Going back to my childhood took me back to the Mobile Library that visited and also libraries in general. I should use them far more and I don’t and I feel totally ashamed by that. I know I should do more, reflecting back on this post and the last ten years has really made me think. Perhaps I need to redress the balance in 2020. I make no rash promises because I know that life has a funny way of interfering.

There are many things that interfere in life and looking back in 2011 I was busily losing weight – I got to my target, I was more than please but life got in the way the following year. The losing weight ceased and I think I need say no more for the moment. Now is not the time to share about it. But what looking back at 2011 showed me was I shared a lot about food and cooking.

Cakes are a popular bake in my household, carrott, chocolate and cookies. Of course living on your own means you have to adapt and change things around and challenge yourself which I did when I made some Scotch eggs. I don’t think I have made any since – and I know I could quite easily as I have all the ingredients at home.

2011 for blogging was what I call a real mixed bag and I posted about lots of different things as you can see from this post. That has certainly changed as I look back at the blog in the last twelve months. It is all evolving and what I do wonder is what people want when they pop by and read my blog. Do they want to see what else has been going on? Do they want to understand the person behind the book reviews? Only you reading this know that!

So in conclusion from looking back at 2011 I need to find some Nicola Upson books, Persephone books, libraries and Scotch Eggs! I wonder if I will?

 

Books

Silent in the Sanctuary – Deanna Raybourn

This is the second Lady Julia Grey and Nicholas Brisbane novel by Deanna Raybourn, if you have not read the first then do so, though this book will fill in some of the background story you will not get the full picture of their relationship and all its underlying currents.

Lady Julia is recovering from her ordeal in the previous book in Italy with two of her brothers Plum and Ly, but their father wants them all back home for Christmas, and for Ly to bring his new Italian bride with him. They come home bringing with them Alessandro, a friend from Italy who harbours a secret passion for Lady Julia to their country pile Bellmont Abbey or March Manor, where they are greeted by many members of their rather funny and eccentric family as well as a surprise or two and the mysterious Lord Wargrave. But is he mysterious or does Lady Julia already know him?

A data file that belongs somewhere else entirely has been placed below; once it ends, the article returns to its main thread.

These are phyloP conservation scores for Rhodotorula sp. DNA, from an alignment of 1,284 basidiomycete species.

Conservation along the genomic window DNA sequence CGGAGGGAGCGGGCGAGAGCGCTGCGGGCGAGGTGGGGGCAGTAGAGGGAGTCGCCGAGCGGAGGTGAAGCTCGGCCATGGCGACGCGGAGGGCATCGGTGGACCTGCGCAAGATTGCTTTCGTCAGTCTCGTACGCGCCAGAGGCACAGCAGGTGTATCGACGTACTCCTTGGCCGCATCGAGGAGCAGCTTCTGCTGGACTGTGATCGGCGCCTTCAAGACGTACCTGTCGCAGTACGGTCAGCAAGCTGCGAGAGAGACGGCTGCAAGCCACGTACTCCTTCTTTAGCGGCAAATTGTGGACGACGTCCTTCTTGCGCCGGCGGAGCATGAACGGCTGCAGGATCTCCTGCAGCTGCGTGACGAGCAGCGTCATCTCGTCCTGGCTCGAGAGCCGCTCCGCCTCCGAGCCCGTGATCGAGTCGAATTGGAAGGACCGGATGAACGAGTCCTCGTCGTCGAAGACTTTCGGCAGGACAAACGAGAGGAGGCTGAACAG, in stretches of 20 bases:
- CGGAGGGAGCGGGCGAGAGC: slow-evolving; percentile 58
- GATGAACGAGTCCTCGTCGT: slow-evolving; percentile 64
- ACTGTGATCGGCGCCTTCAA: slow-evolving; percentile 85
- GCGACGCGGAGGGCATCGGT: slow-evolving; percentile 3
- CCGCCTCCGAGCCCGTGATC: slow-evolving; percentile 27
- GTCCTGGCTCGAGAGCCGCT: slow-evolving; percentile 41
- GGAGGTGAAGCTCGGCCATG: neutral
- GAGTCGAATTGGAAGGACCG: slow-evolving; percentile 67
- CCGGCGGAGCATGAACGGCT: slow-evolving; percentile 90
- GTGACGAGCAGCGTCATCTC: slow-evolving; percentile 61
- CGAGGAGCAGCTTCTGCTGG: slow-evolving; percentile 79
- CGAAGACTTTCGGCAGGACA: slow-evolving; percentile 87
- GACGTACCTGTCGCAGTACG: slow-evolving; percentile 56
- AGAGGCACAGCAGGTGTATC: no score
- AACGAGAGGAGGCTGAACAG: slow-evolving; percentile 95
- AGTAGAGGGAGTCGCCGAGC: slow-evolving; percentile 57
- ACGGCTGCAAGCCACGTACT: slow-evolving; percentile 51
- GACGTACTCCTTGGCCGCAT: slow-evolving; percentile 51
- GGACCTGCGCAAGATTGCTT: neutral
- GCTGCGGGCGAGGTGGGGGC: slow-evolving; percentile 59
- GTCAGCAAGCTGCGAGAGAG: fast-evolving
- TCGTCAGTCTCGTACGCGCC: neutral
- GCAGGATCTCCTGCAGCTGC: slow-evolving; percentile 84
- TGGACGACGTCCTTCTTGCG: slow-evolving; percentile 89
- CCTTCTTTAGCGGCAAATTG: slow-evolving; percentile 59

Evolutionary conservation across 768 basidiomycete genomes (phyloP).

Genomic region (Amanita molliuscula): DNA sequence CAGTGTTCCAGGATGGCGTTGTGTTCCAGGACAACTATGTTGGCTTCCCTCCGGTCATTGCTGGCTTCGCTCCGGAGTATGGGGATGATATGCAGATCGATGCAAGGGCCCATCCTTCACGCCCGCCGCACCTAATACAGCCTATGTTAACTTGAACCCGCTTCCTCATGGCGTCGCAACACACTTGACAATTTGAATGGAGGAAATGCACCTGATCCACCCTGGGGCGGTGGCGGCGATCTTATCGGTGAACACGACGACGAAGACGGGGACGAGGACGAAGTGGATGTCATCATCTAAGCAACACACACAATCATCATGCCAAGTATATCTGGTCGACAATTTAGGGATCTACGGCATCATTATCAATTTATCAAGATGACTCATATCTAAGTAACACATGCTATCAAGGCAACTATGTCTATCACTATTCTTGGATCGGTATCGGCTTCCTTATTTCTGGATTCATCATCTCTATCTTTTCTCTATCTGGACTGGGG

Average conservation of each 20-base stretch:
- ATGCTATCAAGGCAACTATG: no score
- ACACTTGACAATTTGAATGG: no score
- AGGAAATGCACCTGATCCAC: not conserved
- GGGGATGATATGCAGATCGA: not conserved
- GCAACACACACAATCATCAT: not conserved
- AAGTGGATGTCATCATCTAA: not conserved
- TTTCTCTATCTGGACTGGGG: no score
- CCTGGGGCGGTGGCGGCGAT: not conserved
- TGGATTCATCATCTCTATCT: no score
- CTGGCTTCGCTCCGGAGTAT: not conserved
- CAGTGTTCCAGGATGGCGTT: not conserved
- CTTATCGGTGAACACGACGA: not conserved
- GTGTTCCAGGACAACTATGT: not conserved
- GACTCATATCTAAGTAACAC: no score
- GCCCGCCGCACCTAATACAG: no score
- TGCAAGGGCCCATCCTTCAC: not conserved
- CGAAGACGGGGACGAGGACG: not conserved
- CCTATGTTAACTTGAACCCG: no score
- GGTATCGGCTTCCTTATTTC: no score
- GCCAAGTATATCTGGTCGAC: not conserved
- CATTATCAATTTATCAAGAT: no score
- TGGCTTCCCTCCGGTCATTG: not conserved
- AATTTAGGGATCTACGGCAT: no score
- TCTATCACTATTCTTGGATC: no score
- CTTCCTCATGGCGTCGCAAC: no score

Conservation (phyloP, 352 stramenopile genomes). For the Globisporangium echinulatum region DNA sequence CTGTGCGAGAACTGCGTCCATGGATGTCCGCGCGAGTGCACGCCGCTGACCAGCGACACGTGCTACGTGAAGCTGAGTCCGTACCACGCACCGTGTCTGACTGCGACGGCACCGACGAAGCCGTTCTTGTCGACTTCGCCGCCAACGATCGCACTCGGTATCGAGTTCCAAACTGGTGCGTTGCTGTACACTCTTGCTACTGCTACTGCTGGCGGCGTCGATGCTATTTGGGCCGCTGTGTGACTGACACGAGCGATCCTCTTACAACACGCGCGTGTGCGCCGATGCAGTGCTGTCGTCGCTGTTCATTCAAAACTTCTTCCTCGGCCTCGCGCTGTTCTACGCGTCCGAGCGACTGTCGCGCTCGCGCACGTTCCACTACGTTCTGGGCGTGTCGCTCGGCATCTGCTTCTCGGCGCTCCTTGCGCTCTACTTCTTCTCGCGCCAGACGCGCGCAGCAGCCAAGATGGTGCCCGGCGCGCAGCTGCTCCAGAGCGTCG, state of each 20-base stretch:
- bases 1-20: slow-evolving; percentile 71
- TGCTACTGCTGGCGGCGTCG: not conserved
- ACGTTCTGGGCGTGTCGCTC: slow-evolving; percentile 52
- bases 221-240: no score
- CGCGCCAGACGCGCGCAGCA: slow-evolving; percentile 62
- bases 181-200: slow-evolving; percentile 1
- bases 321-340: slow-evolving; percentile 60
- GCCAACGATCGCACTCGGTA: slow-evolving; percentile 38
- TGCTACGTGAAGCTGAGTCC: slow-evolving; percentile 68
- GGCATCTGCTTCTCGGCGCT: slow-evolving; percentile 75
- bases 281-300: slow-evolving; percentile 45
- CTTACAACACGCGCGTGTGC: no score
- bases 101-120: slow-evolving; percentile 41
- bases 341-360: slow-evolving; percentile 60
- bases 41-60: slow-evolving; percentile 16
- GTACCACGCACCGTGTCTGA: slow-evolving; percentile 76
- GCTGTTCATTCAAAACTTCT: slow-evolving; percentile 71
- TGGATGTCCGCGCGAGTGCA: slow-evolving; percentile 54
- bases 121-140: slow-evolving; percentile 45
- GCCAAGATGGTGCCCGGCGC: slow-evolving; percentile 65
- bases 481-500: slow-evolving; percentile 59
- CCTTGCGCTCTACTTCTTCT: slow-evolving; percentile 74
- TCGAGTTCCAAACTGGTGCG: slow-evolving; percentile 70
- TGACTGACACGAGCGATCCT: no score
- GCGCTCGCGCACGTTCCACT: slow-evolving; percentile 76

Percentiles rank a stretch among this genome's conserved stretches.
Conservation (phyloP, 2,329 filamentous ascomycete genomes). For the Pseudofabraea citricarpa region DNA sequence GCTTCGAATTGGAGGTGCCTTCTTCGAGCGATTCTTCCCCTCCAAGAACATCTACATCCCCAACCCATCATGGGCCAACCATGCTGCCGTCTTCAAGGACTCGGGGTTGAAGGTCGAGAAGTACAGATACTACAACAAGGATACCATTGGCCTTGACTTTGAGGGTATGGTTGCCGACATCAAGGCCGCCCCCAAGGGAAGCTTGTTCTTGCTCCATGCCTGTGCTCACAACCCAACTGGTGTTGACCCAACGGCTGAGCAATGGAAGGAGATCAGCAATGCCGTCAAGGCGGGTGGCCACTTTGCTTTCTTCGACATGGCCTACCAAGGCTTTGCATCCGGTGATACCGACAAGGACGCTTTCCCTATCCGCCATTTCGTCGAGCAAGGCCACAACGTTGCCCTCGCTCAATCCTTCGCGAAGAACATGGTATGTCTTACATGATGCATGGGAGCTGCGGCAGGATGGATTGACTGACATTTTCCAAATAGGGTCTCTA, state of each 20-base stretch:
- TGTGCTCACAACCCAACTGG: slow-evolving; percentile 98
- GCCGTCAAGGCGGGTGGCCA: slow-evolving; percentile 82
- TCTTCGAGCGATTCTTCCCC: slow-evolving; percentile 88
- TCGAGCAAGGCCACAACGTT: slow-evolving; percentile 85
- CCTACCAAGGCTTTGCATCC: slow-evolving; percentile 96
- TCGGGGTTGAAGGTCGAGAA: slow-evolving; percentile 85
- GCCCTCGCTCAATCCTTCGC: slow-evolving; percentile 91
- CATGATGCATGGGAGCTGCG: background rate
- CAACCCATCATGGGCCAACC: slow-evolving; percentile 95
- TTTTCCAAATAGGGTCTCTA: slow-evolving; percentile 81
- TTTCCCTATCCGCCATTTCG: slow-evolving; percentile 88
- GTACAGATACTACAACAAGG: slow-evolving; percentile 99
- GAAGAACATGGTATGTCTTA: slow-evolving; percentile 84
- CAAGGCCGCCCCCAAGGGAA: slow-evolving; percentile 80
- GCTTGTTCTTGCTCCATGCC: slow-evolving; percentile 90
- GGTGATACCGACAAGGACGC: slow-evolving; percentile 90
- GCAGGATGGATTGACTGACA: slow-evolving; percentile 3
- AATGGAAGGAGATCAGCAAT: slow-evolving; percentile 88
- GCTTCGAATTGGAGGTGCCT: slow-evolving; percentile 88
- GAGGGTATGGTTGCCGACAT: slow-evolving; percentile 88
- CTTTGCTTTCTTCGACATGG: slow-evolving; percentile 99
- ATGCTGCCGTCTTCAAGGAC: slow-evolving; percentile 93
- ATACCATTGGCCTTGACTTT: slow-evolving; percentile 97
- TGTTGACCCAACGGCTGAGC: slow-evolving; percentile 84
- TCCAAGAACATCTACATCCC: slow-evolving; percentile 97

What then transpires is something which brings all great detective novels together – a murder. Who has committed this murder and why? And why has one of the house guests and cousin of sorts to Lady Julia claimed sanctuary in the chapel attached to the abbey? Did they really commit the murder or are they protecting someone.

Brisbane investigates with some help from Lady Julia, who whilst helping in one investigation ends up causing friction in another – the real reason that Brisbane has descended on Bellmot Abbey. Everyone is under suspicion and as the snow closes any access in or out of the murder, items go missing and the body of the victim is stored (and a post mortem carried out) in the game larder. It rather puts some of the guests (and the cook) of the food!

Raybourn has brought the two characters of Lady Julia and Brisbane back to life again, and this book reads as a witty tale of (despite the murder) escape into life in Victorian England. Ten out of ten for capturing so much of the society by an author who is an American but not once does this book slip from what it is all about – England. If like me you love reading about that upper class society world in an age gone by and you are not averse to a bit of murder and intrigue then this is the series of books for you. Raybourn successfully leads the ending of the story into the next one and I cannot wait to read it.

This review was first published on Amazon in 2009 and is featured on this blog as part of my look back at the last ten years of blogging. 

 

Books

Silent in the Grave – Deanna Raybourn

Silent in the Grave is a great discovery. Lady Julia Grey and Nicholas Brisbane make a rather odd duo, when they set out to find out if Edward, Julia’s husband was actually murdered or did he die of natural causes and his weakening heart condition.